|Publication number||US5339599 A|
|Application number||US 07/972,927|
|Publication date||Aug 23, 1994|
|Filing date||Nov 6, 1992|
|Priority date||Nov 6, 1992|
|Publication number||07972927, 972927, US 5339599 A, US 5339599A, US-A-5339599, US5339599 A, US5339599A|
|Inventors||Scott C. Risnes|
|Original Assignee||Thiele Engineering Company|
|Export Citation||BiBTeX, EndNote, RefMan|
|Patent Citations (3), Referenced by (8), Classifications (6), Legal Events (4)|
|External Links: USPTO, USPTO Assignment, Espacenet|
1. Field of the Invention
The present invention pertains to a packaging machine, and more particularly, pertains to a mechanism for the space adjustment between forward and rearward sets of flites in a packaging machine.
2. Description of the Prior Art
Prior art flite adjustment methods were cumbersome at best, requiring time consuming manual adjustment of drive sprockets and securing means to obtain spacing between rearward and forward sets of flites on a packaging machine. The prior art has failed to address a readily adjustable distancing method for the spacing of rearward and forward flites.
The present invention overcomes the inadequacies of the prior art devices by providing a readily adjustable mechanism for rapid spacing of flites for a packaging machine.
The general purpose of the present invention is to provide differential drive mechanism having a framework mounted flite head shaft for driving of outboard flite chain sprockets in a direct fashion, and a slave shaft which is driven by the flite head shaft for indirect turning of inboard flite chain sprockets where the angular displacement of the inner and outer flits chain sprocket pairs may be varied to change the spacing between appropriately connected flites. The use of splined shafts also allows the width of the flite chains to be readily changed.
According to one embodiment of the present invention, there is provided a framework mounted flite head shaft driving a framework mounted slave shaft. A first outboard flite chain sprocket is driven directly by the flite head shaft and a second outboard flite chain sprocket is driven by a spline on the flite head shaft via an adjustable splined hub which allows the second outboard flite chain sprocket to be adjusted inwardly and outwardly and to be driven by the spline on the flite head shaft. The slave shaft is coupled by a chain, a chain sprocket and a phase adjuster to the flite head shaft. The slave shaft then drives a first inboard flite chain sprocket via an intermediate chain and intermediate sprocket. The intermediate sprocket is directly coupled to the first inboard flite chain sprocket and to a splined sleeve which is concentric over and about the flite head shaft. The splined sleeve is rotationally adjustable about the flite head shaft. A second inboard flite chain sprocket aligns at the opposing end of the splined sleeve and opposite the first inboard flite chain. Rearward and forward flites mount across the outboard and inboard flite chains. The main drive shaft is tied to the slave shaft by a chain and a sprocket mounted to the phase adjuster. The phase adjuster is clamped to the slave shaft and the slave shaft is tied back to the independently rotating hub, which rotates about the main drive shaft. Mounted to the hub is mounted the center flite chain sprocket adjusted by rotating the phase adjuster.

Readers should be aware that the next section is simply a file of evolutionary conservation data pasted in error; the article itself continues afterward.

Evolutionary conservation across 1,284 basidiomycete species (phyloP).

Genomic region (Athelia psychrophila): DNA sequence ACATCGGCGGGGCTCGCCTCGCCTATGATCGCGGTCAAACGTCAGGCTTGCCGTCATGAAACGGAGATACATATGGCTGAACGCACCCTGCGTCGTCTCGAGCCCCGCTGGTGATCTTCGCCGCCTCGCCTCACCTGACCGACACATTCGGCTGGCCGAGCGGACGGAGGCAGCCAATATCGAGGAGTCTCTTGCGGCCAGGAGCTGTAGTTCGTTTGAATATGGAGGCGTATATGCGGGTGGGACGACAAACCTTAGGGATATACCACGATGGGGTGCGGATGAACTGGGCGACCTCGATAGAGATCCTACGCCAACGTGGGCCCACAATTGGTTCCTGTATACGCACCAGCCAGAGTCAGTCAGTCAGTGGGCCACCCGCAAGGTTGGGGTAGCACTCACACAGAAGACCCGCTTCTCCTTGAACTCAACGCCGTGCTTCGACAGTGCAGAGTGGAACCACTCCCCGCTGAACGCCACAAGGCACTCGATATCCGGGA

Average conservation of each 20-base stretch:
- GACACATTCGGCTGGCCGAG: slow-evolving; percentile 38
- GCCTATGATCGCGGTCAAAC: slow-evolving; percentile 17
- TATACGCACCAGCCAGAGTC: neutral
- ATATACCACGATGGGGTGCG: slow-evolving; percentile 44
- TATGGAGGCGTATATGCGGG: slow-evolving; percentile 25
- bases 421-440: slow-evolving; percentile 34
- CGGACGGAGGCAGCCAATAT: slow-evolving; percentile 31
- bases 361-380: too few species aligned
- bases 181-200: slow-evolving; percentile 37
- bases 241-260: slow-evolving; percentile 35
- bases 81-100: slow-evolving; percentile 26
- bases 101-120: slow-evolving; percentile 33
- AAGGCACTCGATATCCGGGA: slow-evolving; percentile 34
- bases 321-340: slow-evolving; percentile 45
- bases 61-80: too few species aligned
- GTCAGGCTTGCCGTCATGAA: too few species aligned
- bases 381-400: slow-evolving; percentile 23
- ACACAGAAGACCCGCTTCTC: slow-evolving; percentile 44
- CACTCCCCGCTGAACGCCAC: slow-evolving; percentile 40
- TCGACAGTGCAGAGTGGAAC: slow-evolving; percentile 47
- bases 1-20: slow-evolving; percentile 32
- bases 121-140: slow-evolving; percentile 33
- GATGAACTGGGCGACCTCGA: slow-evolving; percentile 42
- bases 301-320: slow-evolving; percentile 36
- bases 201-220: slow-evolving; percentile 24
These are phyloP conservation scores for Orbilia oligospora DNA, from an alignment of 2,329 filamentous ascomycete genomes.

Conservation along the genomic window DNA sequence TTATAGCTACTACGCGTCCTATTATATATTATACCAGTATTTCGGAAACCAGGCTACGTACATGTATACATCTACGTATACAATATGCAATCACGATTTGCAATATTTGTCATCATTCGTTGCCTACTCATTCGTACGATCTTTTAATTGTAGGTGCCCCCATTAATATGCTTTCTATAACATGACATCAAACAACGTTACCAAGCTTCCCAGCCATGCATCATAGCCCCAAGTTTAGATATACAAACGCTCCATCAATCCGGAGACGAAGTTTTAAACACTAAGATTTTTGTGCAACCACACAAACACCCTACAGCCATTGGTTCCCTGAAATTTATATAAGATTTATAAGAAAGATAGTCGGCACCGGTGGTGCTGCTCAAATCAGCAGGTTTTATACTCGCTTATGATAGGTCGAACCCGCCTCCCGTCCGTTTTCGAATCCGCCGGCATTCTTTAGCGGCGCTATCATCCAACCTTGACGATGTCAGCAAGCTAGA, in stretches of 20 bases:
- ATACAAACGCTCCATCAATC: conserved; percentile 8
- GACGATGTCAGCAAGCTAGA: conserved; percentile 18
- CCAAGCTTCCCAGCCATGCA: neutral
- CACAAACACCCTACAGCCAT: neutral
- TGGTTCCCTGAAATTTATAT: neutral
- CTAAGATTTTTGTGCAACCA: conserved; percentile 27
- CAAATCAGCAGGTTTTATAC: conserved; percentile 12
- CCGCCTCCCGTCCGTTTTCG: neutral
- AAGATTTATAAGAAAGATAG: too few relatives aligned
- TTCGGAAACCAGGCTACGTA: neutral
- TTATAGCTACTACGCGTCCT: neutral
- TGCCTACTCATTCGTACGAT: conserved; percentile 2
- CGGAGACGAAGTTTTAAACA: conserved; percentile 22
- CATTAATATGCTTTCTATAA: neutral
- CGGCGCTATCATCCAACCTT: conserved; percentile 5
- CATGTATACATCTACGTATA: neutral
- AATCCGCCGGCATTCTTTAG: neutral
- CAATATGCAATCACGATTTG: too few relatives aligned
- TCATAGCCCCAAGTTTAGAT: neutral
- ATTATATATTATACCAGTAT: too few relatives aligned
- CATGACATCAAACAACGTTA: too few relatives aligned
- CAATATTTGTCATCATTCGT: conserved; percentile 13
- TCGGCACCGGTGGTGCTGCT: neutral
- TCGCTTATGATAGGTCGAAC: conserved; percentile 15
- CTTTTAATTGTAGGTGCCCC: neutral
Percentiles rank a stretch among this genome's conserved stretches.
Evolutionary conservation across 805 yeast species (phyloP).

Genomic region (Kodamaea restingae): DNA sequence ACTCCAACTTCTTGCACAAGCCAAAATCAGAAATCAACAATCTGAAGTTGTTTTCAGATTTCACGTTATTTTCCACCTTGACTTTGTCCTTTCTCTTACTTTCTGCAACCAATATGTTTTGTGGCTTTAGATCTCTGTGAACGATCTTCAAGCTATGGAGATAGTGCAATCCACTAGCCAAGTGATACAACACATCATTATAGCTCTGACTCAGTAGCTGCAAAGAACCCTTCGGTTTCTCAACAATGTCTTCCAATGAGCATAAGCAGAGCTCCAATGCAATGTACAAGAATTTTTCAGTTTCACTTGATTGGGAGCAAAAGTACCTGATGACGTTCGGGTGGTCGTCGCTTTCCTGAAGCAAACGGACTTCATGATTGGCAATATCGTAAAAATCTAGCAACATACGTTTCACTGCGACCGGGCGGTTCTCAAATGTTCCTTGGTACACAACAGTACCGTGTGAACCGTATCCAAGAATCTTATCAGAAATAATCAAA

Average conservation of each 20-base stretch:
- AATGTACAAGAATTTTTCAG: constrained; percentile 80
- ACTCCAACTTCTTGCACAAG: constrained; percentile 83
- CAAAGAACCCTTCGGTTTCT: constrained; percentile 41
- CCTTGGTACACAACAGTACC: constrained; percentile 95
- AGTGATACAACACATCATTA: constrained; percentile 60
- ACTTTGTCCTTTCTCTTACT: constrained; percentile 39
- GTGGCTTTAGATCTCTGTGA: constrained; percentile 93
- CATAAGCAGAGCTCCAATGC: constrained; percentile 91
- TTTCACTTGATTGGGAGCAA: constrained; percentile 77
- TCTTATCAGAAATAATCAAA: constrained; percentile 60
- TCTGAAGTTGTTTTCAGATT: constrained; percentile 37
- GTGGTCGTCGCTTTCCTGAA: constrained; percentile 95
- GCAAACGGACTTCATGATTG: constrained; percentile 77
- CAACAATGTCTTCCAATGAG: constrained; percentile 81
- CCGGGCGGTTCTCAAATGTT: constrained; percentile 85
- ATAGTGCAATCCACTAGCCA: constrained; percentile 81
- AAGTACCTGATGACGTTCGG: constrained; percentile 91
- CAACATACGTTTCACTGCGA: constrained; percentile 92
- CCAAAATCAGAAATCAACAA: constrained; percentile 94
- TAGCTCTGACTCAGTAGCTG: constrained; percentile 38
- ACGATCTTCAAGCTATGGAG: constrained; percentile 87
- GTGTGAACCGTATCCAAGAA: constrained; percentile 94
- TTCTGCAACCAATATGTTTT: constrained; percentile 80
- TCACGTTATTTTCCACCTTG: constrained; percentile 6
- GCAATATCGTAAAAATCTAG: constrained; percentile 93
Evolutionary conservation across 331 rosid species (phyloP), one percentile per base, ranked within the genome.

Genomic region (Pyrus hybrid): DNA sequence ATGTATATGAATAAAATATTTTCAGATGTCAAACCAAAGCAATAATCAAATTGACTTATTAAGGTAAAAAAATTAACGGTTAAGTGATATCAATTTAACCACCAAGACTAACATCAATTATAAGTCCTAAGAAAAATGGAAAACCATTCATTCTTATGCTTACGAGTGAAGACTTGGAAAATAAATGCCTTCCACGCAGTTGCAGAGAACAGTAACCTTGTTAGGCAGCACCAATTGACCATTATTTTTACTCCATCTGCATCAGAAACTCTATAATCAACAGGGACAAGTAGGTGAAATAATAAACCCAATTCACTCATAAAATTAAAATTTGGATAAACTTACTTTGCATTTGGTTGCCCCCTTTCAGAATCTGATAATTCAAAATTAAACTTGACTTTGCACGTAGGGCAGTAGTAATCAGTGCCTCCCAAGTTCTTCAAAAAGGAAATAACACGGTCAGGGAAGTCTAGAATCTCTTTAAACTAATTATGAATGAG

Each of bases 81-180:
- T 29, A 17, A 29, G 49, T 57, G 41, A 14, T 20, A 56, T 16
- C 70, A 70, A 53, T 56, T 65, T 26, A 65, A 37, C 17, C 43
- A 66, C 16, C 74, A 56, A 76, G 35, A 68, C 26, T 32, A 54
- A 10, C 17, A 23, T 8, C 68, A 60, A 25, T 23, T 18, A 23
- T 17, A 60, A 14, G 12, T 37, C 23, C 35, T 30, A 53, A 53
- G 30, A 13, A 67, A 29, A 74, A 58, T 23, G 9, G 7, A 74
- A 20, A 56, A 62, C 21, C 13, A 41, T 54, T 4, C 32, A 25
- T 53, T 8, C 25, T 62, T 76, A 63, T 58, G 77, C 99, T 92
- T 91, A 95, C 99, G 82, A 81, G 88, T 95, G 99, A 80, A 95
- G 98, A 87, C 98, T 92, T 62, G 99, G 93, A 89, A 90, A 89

One significant aspect and feature of the present invention is a mechanism for rapid adjustment of flite spacing for a high speed packaging machine to accommodate multiple carton sizes.
Another significant aspect and feature of the present invention is a flite adjuster mechanism having a flite head shaft which drives a slave shaft where the slave shaft can be adjusted differentially with respect to the flite head shaft to provide for longitudinal flite spacing.
A further significant aspect and feature of the present invention is a flite adjuster mechanism having both longitudinal adjustable flite spacing and a provision for rapid adjustment of flite chain sprocket spacing laterally across the mechanism.
An additional significant aspect and feature of the present invention is the use of a phase adjuster to vary the longitudinal spacing between flites.
Having thus described one embodiment of the present invention, it is the principal object hereof to provide a flite adjuster mechanism for rapid adjustment of the spacing between forward and rearward flite bars for a packaging machine.
Other objects of the present invention and many of the attendant advantages of the present invention will be readily appreciated as the same becomes better understood by reference to the following detailed description when considered in connection with the accompanying drawings, in which like reference numerals designate like parts throughout the figures thereof and wherein:
FIG. 1 illustrates a flite adjuster mechanism for a packaging machine;